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| Last Updated:14/11/2018

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Modi launches air quality index, backs green ways

PM blames changing lifestyles for rising pollution levels

NEW DELHI: Prime Minister Narendra Modi launched a colour-coded air quality index (AQI) for 10 cities including Delhi on Monday, as he blamed changing lifestyles for rising pollution levels and panned developed nations for denying India nuclear fuel.

Inaugurating a two-day conference of state environment and forest ministers at the Capital’s Vigyan Bhavan, Modi turned around the global climate debate, saying India should not bow to foreign pressure to commit to cuts in carbon emissions, and instead pledged to use more clean energy and traditional methods to lead the fight against climate change.

“There can be green solutions in our age-old traditions. India has a long tradition of recycling, reuse,” he said. “See the irony. The world gives lecture on climate but if we tell them that we want to move forward in nuclear energy as it is a good path for environment protection and when we ask them to provide necessary fuel for nuclear energy, they refuse.”

Modi said the country’s contribution to the global pollution level was one of the lowest and asked citizens to change the world’s view that India doesn’t care about the environment. His comments came in the backdrop of the WHO last year declaring Delhi the world’s most polluted city, prompting embassies and international establishments to install air purifiers.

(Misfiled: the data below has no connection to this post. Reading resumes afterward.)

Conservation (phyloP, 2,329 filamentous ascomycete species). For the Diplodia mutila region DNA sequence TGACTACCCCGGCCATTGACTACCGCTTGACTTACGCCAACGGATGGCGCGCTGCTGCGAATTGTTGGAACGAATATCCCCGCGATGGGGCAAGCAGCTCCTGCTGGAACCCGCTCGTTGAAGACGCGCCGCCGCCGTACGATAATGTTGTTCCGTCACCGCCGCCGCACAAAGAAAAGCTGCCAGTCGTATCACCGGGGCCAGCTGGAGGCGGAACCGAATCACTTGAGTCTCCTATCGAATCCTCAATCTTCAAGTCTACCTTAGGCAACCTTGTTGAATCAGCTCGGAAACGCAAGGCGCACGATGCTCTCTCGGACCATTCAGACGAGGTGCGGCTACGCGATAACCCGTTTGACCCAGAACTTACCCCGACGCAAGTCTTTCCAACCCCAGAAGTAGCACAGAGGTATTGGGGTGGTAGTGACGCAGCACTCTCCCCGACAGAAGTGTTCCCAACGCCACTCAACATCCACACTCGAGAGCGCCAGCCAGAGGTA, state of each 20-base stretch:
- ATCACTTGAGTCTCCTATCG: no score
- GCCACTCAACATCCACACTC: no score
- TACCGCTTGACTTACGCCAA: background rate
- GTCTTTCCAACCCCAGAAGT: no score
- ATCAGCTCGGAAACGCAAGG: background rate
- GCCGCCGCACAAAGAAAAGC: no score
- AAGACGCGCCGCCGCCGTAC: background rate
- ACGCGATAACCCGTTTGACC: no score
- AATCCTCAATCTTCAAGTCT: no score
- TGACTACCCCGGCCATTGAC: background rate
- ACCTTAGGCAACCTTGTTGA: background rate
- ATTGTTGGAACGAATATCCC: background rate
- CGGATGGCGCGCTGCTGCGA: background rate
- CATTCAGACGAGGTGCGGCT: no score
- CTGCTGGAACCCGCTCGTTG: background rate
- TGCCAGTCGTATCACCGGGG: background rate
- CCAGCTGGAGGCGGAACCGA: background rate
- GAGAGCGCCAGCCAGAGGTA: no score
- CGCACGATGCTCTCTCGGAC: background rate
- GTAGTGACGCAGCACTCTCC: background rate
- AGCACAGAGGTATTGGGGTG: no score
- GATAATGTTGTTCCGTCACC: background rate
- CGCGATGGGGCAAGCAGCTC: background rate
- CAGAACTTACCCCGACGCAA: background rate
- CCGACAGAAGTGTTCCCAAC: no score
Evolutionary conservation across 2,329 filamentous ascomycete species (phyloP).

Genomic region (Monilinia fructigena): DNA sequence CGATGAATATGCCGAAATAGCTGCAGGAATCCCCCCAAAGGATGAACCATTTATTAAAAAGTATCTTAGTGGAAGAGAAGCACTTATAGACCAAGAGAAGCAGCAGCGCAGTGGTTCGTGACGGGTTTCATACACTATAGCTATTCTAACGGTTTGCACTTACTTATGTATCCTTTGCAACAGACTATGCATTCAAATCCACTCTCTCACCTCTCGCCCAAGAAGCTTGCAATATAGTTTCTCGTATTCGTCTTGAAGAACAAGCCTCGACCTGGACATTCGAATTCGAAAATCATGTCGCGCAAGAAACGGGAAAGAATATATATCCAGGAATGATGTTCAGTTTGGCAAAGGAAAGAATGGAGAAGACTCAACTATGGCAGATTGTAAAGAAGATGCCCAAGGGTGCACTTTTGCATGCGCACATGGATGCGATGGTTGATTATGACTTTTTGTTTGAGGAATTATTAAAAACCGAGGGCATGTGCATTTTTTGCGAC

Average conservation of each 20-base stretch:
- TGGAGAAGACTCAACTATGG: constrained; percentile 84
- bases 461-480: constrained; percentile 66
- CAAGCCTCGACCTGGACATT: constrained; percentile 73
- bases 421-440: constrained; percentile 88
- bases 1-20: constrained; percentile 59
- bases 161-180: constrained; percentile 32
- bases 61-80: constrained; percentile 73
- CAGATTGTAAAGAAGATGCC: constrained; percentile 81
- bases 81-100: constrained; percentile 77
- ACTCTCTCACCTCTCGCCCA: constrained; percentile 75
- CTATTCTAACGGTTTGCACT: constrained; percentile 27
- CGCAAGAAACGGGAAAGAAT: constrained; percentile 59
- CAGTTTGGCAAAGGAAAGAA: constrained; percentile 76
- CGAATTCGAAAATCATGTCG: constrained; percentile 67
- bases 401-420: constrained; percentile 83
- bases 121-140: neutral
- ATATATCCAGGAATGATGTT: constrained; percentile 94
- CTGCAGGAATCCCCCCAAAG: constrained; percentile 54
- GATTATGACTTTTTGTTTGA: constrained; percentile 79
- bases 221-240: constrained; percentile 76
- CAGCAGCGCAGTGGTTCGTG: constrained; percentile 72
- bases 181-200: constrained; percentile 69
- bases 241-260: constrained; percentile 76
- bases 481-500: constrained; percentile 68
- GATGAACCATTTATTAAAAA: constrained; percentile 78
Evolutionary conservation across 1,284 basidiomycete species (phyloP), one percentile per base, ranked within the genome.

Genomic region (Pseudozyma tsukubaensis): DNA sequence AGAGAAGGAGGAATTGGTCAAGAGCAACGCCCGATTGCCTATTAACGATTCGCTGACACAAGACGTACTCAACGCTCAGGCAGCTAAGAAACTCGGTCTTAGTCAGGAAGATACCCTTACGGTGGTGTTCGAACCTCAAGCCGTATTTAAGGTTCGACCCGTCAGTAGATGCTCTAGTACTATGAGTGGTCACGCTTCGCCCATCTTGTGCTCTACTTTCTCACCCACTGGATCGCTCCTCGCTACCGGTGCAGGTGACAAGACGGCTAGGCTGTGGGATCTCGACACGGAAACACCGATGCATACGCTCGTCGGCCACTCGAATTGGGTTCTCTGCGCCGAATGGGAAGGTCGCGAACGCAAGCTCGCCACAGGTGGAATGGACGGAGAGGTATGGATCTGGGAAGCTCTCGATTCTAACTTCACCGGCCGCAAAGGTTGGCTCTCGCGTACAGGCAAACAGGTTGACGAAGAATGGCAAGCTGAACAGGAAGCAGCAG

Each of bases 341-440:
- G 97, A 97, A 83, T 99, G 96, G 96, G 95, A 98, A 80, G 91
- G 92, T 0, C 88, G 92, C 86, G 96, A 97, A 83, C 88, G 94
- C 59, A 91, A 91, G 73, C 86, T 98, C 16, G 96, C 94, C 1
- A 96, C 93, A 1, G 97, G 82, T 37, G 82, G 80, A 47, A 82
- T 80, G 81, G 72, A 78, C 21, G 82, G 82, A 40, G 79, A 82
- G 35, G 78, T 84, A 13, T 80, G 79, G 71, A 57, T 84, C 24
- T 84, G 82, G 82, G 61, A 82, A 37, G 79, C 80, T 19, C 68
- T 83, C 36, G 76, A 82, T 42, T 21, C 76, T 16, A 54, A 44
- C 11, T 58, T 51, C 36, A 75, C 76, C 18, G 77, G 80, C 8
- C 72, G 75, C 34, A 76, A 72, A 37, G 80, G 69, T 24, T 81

“Per person carbon emission in India is very low,” he said. “Everybody has come to believe that the world is concerned about climate change but India is posing hurdles...We have grown up in an culture where nature is worshipped like God and protecting nature is linked to humanity.”

Union environment minister Prakash Javadekar said the government would publish air quality data for 10 cities— Delhi, Agra, Kanpur, Lucknow, Varanasi, Faridabad, Ahmedabad, Chennai, Bangalore and Hyderabad – each of which would have monitoring stations with display boards flashing the latest numbers. The aim is to eventually cover 66 cities. The index based on global parameters to measure air quality provides a consolidated number after tracking eight pollutants on four-hourly basis and uses colour coding to describe associated health impacts. Though the AQI developed by the Central Pollution Control Board and IIT Kanpur has been launched, there is no clarity on how it will lead to a decline in pollution.The environment ministry said that the index would spark an improvement in urban air quality as it would enhance public awareness and involvement and create a competitive environment among cities to take steps for pollution mitigation. In countries like the US and China, the AQI is linked with area-specific health advisories and action to reduce air pollution. In Beijing, industries are closed and traffic is restricted in areas where air quality is labelled as “severe” on the index. Residents are also informed in advance about health facilities available in the neighbourhood.